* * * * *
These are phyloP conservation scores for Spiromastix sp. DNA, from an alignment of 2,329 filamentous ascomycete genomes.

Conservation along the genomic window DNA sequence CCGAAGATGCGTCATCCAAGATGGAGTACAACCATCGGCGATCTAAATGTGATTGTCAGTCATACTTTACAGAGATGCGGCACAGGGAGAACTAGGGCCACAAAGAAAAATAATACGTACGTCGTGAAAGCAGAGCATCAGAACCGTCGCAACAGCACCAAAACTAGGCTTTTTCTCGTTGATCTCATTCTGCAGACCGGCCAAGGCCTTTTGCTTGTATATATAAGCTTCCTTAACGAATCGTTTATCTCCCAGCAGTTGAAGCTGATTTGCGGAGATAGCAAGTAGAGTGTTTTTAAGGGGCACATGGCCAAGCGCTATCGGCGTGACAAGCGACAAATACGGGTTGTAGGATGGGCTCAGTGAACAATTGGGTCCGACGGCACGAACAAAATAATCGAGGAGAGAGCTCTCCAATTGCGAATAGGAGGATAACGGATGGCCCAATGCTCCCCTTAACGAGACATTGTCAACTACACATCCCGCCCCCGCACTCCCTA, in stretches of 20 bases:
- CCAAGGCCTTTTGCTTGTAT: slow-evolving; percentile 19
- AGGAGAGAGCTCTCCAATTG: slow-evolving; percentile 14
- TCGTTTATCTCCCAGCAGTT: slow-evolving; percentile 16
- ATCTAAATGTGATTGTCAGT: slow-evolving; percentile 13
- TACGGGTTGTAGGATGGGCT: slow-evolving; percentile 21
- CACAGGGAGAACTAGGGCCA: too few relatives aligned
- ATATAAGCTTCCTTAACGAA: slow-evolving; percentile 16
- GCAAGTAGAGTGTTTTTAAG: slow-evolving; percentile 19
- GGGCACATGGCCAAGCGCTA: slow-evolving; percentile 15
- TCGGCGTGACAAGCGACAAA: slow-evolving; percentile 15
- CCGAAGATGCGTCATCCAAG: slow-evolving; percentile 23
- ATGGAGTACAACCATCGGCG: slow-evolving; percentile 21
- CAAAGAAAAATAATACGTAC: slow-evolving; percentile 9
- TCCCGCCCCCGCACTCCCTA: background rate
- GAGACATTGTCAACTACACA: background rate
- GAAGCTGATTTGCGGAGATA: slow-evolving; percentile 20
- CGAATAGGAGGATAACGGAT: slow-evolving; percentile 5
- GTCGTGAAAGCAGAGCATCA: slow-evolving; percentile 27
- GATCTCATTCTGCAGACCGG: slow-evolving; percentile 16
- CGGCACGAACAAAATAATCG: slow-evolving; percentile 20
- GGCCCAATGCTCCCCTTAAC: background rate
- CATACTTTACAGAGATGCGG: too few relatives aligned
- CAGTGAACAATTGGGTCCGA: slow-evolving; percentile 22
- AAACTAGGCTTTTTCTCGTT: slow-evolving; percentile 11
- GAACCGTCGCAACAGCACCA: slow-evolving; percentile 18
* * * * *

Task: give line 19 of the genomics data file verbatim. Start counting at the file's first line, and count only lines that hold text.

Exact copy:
- CGAATAGGAGGATAACGGAT: slow-evolving; percentile 5